“They made me feel like being overweight is worse than lying or stealing. I was always judged before speaking. I was being shamed for having a disease which I have been fighting for almost 15 years. Of course I was depressed! Who wouldn't be?”
Employment opportunities and health
Alaa, a 26-year-old Syrian woman, was studying early childhood education at the University of Damascus. She was bullied on a daily basis because of her weight — mocked, called names and even subjected to cruel pranks. As if that was not enough to break someone’s spirit, there were also the miseries brought by the Syrian civil war.
“I felt stuck! Stuck in a body that is slowing me down. Stuck in a country that is offering no hope for change. Stuck in my crippling thoughts of self-hate. I was tired. But one day I realized that I can’t keep doing this anymore. I felt like I was living the same day over and over. I had to do something.”
Meanwhile, their living circumstances were growing more precarious.
“Our pre-war savings could no longer sustain our large family and things were getting harder with each passing day. I tried to look for better work but eventually I gave up. I packed my things, said goodbye to my family and headed to Lebanon.”
Almost a year after arriving in Lebanon and a prolonged search for employment, Alaa saw an ad on Facebook for free vocational courses at CIS College in the Bekaa. Anera partners with CIS to offer vocational courses as part of a program funded by UNICEF.
Alaa decided to use her love of food to her advantage, learning to cook healthy meals and sharing this love with others.
“As I was in the bus heading to CIS College, I realized that this was the first time I was making a decision solely on my own, with no influence from my family and no pressure from society. I was a young woman determined to make something of herself.”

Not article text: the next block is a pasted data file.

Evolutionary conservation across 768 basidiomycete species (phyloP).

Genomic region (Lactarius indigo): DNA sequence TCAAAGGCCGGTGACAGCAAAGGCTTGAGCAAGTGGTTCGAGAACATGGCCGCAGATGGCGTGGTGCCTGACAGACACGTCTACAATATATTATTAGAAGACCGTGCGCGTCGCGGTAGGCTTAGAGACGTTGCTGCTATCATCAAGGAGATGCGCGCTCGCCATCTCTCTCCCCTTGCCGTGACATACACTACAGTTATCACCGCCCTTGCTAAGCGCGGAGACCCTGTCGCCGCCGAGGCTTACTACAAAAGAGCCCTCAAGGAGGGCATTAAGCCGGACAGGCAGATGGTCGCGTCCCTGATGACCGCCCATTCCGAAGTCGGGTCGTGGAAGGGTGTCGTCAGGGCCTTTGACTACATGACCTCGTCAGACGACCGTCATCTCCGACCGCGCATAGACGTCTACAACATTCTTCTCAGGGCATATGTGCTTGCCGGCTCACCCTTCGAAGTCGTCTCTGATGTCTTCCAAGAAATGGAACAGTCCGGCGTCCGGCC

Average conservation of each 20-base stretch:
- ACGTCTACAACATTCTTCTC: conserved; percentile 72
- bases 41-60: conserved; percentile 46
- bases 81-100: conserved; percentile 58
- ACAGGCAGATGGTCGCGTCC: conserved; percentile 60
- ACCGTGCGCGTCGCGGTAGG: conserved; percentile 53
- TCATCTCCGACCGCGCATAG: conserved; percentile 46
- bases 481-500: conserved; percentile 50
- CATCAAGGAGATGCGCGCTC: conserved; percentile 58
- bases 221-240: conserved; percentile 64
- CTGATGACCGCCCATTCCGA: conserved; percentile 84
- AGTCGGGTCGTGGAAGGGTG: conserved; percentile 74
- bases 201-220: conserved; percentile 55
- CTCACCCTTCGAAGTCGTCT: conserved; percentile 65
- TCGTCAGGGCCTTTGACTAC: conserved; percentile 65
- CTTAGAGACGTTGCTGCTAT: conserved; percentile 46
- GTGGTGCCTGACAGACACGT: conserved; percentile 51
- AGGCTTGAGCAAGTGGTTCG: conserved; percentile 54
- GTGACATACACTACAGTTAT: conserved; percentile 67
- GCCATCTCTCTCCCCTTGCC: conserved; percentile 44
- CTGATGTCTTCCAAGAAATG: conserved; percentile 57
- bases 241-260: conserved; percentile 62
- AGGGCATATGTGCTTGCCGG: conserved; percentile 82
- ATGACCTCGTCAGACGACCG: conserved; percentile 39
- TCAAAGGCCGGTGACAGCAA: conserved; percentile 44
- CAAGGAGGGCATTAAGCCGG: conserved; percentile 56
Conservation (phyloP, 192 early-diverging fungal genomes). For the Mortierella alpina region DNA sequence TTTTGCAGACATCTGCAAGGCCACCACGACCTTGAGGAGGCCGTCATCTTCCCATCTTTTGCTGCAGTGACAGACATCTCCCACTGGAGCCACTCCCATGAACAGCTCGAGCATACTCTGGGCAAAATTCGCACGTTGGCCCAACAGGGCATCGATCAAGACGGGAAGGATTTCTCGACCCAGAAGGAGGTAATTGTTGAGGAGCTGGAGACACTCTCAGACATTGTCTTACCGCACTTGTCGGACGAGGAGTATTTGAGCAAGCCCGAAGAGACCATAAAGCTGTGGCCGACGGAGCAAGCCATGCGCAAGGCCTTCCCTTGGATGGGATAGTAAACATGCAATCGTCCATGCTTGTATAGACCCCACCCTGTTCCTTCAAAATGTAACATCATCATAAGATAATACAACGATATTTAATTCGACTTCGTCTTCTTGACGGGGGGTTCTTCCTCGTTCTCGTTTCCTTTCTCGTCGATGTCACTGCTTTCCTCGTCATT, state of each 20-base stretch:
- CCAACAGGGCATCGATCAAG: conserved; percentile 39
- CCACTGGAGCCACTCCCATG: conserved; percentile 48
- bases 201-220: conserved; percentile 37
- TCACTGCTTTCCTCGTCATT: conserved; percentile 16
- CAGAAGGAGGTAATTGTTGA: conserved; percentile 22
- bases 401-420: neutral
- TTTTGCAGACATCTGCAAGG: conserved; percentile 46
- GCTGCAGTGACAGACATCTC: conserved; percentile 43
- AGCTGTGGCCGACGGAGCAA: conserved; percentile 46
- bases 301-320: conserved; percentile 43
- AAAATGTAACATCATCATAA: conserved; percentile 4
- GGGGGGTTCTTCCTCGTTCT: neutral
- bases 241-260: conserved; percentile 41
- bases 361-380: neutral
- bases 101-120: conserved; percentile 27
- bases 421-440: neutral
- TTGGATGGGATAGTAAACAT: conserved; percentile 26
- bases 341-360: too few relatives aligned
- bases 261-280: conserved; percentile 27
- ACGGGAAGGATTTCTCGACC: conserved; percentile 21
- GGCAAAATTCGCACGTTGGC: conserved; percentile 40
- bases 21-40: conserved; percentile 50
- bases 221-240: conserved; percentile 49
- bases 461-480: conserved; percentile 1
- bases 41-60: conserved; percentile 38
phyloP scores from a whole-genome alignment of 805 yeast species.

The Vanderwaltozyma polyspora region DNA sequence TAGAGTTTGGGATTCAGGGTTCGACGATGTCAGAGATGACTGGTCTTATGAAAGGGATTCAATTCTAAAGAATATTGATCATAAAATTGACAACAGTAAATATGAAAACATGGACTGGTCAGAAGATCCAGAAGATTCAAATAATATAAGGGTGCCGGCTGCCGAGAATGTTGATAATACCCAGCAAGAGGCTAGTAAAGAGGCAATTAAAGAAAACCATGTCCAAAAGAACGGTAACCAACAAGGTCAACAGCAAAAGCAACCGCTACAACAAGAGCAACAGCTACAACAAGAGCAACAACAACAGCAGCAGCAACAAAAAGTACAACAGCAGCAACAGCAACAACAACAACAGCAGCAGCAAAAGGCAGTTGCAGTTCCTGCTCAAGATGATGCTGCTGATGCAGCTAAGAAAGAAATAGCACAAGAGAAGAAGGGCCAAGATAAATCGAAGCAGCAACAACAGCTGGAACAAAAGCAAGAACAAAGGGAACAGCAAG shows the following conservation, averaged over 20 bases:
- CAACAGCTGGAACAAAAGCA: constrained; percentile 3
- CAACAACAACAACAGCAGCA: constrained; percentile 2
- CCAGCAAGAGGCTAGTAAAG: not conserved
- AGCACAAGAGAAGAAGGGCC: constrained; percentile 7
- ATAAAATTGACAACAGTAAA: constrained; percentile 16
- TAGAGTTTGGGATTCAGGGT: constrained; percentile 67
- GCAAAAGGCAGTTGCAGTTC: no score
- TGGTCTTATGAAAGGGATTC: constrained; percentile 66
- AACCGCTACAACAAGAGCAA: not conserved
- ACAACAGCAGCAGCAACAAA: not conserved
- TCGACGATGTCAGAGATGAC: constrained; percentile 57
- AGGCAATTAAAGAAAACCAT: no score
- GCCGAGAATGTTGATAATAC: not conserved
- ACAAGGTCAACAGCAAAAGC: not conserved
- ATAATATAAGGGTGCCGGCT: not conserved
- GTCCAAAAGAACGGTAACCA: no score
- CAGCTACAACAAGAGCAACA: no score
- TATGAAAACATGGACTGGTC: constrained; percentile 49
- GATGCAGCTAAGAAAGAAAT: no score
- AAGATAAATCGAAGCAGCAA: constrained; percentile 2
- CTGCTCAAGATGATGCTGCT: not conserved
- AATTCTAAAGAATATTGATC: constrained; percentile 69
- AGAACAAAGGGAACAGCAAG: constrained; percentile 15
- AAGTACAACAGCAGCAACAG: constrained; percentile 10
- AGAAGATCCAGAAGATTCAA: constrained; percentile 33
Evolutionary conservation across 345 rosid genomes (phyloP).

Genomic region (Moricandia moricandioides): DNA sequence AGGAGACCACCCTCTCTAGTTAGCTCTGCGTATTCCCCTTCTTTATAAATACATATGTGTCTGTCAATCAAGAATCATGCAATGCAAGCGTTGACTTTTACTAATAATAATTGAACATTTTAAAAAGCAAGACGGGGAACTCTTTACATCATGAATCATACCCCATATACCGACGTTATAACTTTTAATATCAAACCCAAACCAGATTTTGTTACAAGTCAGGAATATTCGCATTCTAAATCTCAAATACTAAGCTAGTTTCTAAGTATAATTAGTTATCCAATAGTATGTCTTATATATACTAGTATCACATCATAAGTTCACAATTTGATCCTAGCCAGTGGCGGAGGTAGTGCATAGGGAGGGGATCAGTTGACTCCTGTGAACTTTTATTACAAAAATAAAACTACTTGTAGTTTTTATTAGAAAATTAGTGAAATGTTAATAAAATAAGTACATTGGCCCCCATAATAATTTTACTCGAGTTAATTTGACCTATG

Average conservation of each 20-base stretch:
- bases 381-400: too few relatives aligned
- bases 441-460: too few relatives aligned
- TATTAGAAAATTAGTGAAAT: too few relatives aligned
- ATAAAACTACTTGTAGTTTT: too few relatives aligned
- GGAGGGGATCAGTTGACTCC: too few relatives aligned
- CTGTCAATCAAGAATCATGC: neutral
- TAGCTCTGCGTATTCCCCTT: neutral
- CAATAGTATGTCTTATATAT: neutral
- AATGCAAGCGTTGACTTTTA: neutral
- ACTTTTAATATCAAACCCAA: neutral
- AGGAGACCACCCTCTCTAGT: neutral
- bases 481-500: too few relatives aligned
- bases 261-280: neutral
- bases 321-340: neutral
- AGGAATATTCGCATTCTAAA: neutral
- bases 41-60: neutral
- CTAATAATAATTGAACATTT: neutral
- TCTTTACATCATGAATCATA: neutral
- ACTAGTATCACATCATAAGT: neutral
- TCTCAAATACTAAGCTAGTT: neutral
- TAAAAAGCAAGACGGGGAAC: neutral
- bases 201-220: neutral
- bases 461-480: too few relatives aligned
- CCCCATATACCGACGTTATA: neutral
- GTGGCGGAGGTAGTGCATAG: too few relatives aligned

She signed up for the hospitality and cooking course, which prepares students to enter the workforce as assistant chefs. Alaa and her classmates recently completed the theoretical part of the coursework and are applying what they have learned in a fully equipped kitchen with a professional chef.
Alaa has started losing weight naturally, thanks to her healthy diet and constant activity. “I just needed to find my purpose,” Alaa says. “Now that I have, it’s really helped me overcome my depression.”
“I needed a safety net, like Anera provides, because had these courses not been free, I wouldn't have had money to enroll.
"Had Anera not provided all the students with transportation stipends, I wouldn't have been able to afford the long bus ride to campus.”
Liking the first course and finding that she still had time free, Alaa enrolled in another of Anera’s vocational courses, in early childhood education, to build upon her studies in Damascus.
While stirring her signature vegetable soup, savored by her classmates and teachers, Alaa talks about her plans for the future.
“I’ve realized that I can actually combine my love for children with my love for cooking! I can specialize in cooking healthy but delicious meals for children who are suffering from obesity. This is what I plan to pursue after I graduate. I want to go back to a peaceful Syria and open my own healthy cooking academy.”
Alaa has since returned to Syria. Anera’s vocational courses, which have reached thousands of youth in Lebanon, are part of a UNICEF project funded by the Embassies of the Netherlands and Germany in Beirut and UK AID.